I tripped over a tree branch that was growing up through the sidewalk, and face-planted hard. I’m told that I actually fell rather slowly — almost catching myself without incident — but at the last second the inertia threw me forward and my head bounced against the pavement. It was very quick, and it wasn’t very painful. It was merely confusing and upsetting, because the last thing I remember seeing clearly … was the snap, crack, and fling of my glasses shooting off my face towards the street.

[As an aside: It would be difficult for me to overstate for effect how poorly I see; my vision is terrible and it has been for years — and even with the recent and inexplicable improvement, my eyes are still around 8.00 with a hearty astigmatism on top of the myopia, in case you’re really “in” to eyeballs and you know what that means. For years, I’ve had nightmares about losing my glasses (or contacts) in a strange place because I’m utterly helpless without them. So when they broke underneath me, it sent me into a panic.]

I stayed there on the ground for a few seconds, pulling myself together and pushing myself up onto my aching hands — which I then used to feel around on the ground. “My glasses! Oh God, my glasses!” I said, while my companions were freaking out and asking if I was okay. Of course I was okay! But my beautiful glasses! They were gone, weren’t they? AAAAUUUGH!

And then I looked up, and both Abbie and Aric made a little choked noise upon seeing my face. One of them told me I was bleeding, and I said that no, I was okay, and then I looked back down at my hands. I couldn’t see my hands very well, but I could tell they were covered in something bright red, so I said, “My hands!” because I figured I must’ve landed on something and cut myself. I had no idea I was otherwise hurt in any significant fashion.

Eventually I was led into the nearby restaurant, where I’m led to understand that it’s just as well I couldn’t see the looks on the faces of the diners as I was ushered into the ladies room for clean-up. I used my broken glasses to get a good look at myself, and finally I was a little concerned about something other than the busted spectacles. I was covered in blood — all down one side of my face, in my hair, in my ear … some of it had even gone up my nose when I had my head hanging down, looking for the glasses in the first place. I blew a blood bubble out of my left nostril. It was awesome. But the way my eyebrow was hanging a tiny bit slack from the giant gash … was not even remotely awesome.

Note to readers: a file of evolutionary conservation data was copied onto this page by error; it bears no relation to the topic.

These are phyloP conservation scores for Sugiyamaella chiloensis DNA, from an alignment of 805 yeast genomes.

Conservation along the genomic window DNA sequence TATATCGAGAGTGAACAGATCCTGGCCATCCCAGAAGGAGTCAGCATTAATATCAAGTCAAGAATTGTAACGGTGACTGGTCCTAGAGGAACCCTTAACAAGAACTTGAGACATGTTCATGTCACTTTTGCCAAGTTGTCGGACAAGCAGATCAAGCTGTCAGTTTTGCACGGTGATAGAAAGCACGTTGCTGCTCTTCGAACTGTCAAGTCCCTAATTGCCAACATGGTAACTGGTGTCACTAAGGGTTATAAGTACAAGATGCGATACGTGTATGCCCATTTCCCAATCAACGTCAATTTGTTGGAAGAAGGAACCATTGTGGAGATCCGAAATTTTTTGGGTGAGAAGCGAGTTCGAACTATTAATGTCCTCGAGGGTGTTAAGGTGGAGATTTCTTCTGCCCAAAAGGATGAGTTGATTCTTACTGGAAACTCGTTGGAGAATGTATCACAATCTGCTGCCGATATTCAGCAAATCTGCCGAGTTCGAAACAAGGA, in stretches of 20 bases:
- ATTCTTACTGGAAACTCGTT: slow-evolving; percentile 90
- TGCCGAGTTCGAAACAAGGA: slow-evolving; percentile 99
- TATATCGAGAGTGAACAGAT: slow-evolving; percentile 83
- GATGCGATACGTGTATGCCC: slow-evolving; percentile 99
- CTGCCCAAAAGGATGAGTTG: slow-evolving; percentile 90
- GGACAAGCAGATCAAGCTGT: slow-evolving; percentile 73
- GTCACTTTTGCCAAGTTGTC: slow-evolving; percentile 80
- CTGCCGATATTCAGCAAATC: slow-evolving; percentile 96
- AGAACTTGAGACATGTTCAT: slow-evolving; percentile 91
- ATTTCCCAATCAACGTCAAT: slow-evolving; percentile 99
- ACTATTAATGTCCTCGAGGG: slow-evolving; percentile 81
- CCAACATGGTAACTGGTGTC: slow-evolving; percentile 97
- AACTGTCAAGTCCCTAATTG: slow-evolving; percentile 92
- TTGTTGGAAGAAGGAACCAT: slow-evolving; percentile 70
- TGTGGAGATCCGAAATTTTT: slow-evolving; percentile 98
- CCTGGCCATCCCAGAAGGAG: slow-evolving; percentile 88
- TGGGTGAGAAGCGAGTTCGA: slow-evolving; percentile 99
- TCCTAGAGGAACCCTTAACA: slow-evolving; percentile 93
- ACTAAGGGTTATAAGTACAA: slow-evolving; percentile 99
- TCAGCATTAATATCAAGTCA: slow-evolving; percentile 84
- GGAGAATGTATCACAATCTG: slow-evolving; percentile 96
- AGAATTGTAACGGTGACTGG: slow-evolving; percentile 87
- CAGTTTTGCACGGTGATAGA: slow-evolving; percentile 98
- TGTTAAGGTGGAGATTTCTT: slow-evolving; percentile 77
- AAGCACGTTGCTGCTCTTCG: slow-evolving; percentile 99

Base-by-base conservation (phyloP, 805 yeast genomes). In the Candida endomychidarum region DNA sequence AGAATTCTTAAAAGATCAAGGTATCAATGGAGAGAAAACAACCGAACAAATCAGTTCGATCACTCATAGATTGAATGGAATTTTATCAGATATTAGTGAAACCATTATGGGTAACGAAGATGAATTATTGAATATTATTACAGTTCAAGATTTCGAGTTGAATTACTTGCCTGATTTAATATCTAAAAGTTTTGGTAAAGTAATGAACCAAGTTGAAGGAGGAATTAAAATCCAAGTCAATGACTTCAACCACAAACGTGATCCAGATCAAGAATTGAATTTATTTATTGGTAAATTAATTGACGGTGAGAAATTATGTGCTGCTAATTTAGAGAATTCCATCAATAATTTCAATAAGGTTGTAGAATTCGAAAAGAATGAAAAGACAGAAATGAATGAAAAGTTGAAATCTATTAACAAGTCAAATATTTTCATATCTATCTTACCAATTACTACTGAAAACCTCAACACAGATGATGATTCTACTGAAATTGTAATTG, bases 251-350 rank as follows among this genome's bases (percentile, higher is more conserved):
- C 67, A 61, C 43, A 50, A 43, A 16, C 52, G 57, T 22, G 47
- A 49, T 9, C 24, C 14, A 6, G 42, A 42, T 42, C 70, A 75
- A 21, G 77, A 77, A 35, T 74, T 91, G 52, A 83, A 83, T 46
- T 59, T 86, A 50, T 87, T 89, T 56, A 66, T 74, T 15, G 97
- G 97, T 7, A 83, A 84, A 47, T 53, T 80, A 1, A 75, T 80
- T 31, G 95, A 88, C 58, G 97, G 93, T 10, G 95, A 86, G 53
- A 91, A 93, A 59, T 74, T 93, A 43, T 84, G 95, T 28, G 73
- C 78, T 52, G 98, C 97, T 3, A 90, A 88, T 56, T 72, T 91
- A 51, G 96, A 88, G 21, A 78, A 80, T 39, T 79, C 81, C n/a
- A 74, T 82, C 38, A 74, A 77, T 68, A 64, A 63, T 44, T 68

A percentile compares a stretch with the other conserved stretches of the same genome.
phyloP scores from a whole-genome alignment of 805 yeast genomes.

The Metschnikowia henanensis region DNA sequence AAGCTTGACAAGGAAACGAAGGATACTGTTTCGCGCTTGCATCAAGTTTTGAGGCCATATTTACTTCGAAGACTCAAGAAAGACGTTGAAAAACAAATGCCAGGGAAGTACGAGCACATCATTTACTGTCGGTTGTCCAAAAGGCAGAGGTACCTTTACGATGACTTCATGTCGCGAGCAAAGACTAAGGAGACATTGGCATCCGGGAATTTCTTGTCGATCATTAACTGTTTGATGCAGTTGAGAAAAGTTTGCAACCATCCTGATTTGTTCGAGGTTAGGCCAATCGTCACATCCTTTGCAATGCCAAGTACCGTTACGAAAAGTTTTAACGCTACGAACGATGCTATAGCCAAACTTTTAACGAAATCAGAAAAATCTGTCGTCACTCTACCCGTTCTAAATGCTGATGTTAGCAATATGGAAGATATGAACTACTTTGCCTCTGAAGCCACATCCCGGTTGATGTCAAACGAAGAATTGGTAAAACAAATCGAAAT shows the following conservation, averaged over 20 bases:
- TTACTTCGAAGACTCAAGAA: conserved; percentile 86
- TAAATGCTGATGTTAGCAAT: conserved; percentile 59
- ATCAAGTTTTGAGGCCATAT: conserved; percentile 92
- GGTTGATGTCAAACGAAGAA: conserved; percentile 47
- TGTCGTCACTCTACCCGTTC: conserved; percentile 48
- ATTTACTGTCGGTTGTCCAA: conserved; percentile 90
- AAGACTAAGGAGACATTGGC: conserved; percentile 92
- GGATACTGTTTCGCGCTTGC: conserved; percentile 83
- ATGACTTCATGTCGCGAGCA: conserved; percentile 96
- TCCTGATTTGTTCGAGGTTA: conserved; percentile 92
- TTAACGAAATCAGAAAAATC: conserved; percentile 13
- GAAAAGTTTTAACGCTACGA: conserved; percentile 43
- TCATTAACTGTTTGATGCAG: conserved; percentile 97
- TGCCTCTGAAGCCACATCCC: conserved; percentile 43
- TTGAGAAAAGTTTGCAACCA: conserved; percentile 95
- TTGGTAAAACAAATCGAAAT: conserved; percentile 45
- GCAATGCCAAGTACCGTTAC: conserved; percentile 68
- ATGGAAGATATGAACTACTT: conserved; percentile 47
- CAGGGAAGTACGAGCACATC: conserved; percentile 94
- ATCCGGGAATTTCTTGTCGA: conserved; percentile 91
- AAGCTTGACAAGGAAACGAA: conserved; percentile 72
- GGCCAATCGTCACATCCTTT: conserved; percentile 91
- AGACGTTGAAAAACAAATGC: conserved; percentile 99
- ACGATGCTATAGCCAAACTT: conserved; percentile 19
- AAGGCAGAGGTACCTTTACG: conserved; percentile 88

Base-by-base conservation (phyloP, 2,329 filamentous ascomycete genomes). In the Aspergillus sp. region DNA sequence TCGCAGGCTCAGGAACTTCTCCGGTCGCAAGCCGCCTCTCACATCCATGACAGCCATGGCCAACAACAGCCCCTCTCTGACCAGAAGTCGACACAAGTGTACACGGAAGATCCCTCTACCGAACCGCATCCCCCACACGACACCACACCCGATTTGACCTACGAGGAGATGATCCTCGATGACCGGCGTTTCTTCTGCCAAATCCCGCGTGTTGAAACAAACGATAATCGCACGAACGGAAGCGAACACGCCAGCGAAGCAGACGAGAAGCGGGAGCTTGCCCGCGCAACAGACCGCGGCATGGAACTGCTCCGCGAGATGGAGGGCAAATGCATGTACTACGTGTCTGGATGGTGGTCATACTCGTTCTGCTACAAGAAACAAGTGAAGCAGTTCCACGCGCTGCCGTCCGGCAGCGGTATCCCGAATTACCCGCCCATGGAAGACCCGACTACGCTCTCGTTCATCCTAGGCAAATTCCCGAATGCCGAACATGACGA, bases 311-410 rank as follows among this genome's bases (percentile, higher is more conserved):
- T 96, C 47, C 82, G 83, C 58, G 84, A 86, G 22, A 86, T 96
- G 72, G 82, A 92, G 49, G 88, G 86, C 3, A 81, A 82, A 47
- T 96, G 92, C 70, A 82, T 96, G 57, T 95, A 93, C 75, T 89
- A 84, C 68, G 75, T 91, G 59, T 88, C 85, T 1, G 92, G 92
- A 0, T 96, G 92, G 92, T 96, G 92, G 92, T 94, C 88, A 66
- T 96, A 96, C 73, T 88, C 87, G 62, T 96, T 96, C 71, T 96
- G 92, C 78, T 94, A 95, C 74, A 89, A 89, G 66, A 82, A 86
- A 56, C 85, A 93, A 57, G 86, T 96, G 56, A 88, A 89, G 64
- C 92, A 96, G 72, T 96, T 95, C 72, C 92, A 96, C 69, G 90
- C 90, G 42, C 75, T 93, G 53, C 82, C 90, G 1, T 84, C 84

It was patently obvious that I needed stitches.

I did a lot of swearing, pulled off my shirt and tried to wash it out, used a bunch of paper towels to swab away all the blood I could reasonably get, and kicked myself because I knew that now we’d never catch our train. I was right. We missed it. But with the help of Aric’s iPhone we found a local (and brand spanking new) urgent care center a few miles away, and I got myself glued up instead of stitched up in about an hour and a half, all told.* Then we went to lunch, finally — and then Abbie was kind enough to drop us off at the train station. We lucked out and caught a train immediately; and we were back in Seattle by bedtime.

The New Glasses: Remain super-cute, here on my face, right this moment. Little do they know how close they came to peril.

Tonight: I nabbed tickets to go see Henry Rollins for my husband’s birthday a week or two ago. But Jeez, first? I need a shower. I’ve spent all day running around like crazy, cleaning house, buying groceries, and keeping track of the heating repair men who came and went all morning. I think it’s time for me to log off now and freshen up before supper.

So there you have it, the full and formal and official update. Happy Thanksgiving, everyone. May you all become greatly stuffed with whatever holiday food makes you happiest.

* We made the executive decision to skip the ER because I wasn’t ill, wasn’t woozy, and after about half an hour, I wasn’t even bleeding anymore. I clearly needed medical attention, but I didn’t need anything major.